The detonation of a nuclear weapon anywhere in the world will likely have immense and dire consequences on a global scale. In these uncertain times, it may be a good idea to brush up on your plan in the event of the worst-case scenario.
…And I Feel Fine
The Doomsday Clock was created after the use of atomic bombs on Hiroshima and Nagasaki to bring about a swift end to the second World War. Developed by an international group of researchers called the Chicago Atomic Scientists, the clock is a symbolic measurement of how close we are to nuclear destruction. The clock peaked at “two minutes before midnight” back in 1953, during the Cold War. More recently, the clock has been moved back to these Cold War era levels, with its tick to two and a half minute before midnight this January.
Now, tensions between North Korea and the United States are peaking, and while the clock has not moved, the rhetoric flying from Pyongyang and the White House is doing nothing to assuage fears of a nuclear showdown.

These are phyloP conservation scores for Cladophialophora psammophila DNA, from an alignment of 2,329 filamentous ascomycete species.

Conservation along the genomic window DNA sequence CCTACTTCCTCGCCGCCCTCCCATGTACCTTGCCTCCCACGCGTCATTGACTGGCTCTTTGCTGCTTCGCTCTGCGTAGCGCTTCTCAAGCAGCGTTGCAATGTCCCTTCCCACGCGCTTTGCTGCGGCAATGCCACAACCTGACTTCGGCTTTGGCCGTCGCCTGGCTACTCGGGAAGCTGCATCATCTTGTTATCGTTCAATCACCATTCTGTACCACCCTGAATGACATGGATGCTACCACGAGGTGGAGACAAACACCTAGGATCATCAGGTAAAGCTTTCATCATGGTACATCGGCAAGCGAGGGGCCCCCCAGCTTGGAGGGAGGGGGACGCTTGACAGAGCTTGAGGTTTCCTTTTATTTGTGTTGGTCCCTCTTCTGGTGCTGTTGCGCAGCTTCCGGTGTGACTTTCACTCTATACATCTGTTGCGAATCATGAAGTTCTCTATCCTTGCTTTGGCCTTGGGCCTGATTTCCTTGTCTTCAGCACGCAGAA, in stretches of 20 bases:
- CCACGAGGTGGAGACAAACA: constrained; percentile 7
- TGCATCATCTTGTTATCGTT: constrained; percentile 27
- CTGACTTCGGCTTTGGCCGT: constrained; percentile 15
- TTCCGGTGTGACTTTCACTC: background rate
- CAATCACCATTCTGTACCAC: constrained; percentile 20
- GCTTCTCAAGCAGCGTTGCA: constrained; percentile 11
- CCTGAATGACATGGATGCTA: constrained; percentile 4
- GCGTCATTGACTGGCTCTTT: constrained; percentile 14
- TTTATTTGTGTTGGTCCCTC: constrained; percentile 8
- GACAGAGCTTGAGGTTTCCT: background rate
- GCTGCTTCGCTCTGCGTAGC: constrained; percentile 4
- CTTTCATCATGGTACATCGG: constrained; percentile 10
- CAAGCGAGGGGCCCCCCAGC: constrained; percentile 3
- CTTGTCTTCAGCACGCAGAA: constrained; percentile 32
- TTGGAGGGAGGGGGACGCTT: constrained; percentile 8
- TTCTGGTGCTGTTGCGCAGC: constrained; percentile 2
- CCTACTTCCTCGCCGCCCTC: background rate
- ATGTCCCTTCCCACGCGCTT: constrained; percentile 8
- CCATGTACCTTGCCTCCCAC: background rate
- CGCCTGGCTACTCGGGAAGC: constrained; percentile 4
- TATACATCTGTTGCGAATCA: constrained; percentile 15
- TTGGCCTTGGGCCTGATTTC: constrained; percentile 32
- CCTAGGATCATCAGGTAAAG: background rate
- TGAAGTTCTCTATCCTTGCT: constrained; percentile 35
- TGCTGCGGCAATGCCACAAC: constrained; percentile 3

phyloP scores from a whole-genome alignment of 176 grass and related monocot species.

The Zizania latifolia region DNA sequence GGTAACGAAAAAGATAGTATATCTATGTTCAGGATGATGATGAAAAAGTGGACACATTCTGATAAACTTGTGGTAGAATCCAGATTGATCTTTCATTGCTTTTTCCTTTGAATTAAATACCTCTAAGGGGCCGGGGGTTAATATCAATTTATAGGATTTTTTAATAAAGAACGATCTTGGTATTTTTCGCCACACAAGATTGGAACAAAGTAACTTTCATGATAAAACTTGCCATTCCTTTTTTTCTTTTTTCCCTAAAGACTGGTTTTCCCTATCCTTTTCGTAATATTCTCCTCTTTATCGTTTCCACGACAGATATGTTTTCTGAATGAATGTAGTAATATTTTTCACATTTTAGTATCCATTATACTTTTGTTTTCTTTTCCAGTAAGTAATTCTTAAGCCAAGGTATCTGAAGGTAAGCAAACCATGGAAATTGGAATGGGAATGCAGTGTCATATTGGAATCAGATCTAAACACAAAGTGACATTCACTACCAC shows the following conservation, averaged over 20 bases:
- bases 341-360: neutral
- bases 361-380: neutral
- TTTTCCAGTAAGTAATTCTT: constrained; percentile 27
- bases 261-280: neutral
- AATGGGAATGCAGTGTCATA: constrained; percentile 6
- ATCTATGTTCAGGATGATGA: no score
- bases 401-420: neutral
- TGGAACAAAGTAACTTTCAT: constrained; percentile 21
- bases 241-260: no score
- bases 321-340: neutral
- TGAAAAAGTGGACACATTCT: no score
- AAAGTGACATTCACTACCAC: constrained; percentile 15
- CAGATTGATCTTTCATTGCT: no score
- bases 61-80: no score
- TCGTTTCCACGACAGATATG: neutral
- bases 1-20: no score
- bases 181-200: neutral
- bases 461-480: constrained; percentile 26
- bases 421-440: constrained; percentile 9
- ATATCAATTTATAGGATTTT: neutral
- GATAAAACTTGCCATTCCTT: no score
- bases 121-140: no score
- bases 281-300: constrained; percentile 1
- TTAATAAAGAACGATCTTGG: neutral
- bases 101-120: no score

“Whirlpool of Fire”
So, what can we expect from such a horrific possibility? Interviews conducted with survivors of the attacks in Japan give personal insight into exactly what happens to those unfortunate enough to witness a nuclear explosion. The testimonies were collected by the Hiroshima Peace Cultural Center as a part of the “Voice of Hibakusha” project.
Akiko Takakura was 20 years old when the bomb dropped on Hiroshima. He was only 300 feet from the bomb’s hypocenter (ground zero). “I lost consciousness right after or almost at the same time I saw the flash. When I regained consciousness, I found myself in the dark,” he explained. “After a while, a whirlpool of fire approached us from the south. It was like a big tornado of fire spreading over the full width of the street. Whenever the fire touched, wherever the fire touched, it burned. It burned my ear and leg, I didn’t realize that I had burned myself at that moment, but I noticed it later.”
Further from the blast, witnesses described intense heat, windows blowing out, and unquenchable fires. The blast could even be felt more than two and a half miles from ground zero. “I looked around and then realized that the girl lying nearby was heavily injured, with lots of broken glass stuck all over her body. Her blood had splashed and made stains on my shirt,” recalled then-28-year-old Hiroshi Sawachika.